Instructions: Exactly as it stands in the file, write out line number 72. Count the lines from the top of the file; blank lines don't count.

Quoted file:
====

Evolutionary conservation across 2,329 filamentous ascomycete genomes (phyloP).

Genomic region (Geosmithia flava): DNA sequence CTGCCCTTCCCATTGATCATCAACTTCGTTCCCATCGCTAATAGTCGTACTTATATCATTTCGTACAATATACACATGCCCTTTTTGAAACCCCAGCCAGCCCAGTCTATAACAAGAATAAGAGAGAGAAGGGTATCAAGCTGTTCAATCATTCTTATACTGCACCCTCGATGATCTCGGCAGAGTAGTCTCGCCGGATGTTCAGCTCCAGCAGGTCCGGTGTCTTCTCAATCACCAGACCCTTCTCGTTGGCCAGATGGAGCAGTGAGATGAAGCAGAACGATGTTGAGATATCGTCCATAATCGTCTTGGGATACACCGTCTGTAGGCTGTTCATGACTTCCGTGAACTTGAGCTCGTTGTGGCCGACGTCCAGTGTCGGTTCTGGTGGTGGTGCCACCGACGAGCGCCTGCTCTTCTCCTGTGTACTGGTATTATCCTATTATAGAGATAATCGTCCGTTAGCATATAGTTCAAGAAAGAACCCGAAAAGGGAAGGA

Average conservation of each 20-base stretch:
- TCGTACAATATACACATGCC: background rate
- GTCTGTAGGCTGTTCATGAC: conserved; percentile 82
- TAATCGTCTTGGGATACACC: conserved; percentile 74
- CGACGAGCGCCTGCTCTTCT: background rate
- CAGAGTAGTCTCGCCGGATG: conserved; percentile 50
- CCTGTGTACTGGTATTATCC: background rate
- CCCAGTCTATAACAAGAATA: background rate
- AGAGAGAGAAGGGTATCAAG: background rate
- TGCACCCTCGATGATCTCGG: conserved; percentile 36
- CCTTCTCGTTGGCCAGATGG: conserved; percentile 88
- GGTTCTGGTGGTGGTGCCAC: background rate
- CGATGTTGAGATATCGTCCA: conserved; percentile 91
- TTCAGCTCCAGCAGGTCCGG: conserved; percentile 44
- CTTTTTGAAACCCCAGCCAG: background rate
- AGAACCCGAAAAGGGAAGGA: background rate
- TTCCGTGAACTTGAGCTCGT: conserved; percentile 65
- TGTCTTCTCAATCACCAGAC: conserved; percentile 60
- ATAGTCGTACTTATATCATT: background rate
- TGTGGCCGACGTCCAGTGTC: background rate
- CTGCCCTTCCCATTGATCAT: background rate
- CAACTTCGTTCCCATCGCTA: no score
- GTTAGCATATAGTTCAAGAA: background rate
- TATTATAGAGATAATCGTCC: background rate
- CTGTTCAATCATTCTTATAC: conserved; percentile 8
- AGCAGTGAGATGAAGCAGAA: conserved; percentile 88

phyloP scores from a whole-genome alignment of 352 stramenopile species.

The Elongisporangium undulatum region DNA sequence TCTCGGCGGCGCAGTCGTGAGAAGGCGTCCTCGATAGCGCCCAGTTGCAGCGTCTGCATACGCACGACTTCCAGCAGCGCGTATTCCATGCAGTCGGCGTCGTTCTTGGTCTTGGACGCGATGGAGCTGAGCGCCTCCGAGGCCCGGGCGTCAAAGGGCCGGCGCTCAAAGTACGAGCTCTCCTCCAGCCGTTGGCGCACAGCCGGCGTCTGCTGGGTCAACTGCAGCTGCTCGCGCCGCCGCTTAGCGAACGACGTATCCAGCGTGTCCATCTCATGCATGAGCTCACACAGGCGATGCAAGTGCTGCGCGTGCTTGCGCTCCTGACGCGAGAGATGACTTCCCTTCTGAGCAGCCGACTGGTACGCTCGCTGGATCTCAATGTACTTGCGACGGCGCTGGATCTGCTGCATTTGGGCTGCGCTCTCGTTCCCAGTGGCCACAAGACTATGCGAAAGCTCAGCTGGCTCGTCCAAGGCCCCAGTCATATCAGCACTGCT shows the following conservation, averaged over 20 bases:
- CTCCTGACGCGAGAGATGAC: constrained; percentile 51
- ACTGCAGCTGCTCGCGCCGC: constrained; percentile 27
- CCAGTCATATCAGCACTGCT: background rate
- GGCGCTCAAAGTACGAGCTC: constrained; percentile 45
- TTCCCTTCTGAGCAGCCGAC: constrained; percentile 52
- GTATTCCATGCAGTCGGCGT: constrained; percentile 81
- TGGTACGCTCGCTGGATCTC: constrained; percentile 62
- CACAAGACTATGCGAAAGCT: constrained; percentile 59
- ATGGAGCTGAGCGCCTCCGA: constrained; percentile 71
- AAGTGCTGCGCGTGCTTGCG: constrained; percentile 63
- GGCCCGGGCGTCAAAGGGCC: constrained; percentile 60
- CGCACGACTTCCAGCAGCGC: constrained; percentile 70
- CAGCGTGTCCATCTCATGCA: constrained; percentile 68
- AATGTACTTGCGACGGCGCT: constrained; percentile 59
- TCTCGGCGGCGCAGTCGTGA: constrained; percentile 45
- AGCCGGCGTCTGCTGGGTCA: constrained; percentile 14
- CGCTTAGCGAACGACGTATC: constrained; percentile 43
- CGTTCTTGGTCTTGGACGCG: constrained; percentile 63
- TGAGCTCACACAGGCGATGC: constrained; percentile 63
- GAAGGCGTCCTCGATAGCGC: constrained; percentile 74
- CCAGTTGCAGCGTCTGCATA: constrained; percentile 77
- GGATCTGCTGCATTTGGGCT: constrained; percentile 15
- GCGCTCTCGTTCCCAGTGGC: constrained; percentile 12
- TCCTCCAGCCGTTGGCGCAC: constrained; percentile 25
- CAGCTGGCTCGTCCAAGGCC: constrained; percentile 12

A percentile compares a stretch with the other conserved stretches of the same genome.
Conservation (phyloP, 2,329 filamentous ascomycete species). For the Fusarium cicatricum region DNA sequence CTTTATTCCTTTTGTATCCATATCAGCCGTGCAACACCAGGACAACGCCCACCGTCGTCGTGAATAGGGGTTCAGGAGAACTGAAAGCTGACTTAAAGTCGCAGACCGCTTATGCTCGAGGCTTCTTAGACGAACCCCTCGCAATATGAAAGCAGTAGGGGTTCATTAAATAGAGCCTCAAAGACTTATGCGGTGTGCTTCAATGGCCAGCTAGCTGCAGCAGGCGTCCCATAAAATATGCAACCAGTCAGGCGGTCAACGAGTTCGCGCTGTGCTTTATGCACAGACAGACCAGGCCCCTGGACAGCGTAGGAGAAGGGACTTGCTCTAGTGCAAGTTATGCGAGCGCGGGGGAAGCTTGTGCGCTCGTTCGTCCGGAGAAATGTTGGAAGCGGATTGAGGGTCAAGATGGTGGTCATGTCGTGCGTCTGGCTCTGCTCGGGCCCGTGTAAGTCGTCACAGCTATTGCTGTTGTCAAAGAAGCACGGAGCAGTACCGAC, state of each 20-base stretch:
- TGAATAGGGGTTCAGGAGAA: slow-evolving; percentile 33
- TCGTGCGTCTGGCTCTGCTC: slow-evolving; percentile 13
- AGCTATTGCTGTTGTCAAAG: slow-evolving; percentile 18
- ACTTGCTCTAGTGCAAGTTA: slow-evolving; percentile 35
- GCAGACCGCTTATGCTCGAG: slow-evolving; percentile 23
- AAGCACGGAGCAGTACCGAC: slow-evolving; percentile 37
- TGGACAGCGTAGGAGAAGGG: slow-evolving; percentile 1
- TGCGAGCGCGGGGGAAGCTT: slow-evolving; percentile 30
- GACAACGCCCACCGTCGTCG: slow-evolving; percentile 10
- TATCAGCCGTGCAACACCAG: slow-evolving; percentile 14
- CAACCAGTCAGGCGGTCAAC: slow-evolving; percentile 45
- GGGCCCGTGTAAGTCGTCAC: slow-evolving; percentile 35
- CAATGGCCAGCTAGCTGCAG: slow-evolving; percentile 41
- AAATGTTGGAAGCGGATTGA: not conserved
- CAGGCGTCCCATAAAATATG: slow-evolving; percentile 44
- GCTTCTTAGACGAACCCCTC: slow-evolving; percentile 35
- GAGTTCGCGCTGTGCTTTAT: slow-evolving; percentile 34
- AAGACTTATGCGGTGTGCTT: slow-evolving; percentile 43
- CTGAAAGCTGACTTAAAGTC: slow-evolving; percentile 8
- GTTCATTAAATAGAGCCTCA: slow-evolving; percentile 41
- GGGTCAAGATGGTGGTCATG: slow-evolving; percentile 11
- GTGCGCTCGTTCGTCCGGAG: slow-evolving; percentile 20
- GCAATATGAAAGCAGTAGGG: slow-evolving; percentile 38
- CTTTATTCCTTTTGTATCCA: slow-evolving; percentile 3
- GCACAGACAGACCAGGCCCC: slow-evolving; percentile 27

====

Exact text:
- CAGGCGTCCCATAAAATATG: slow-evolving; percentile 44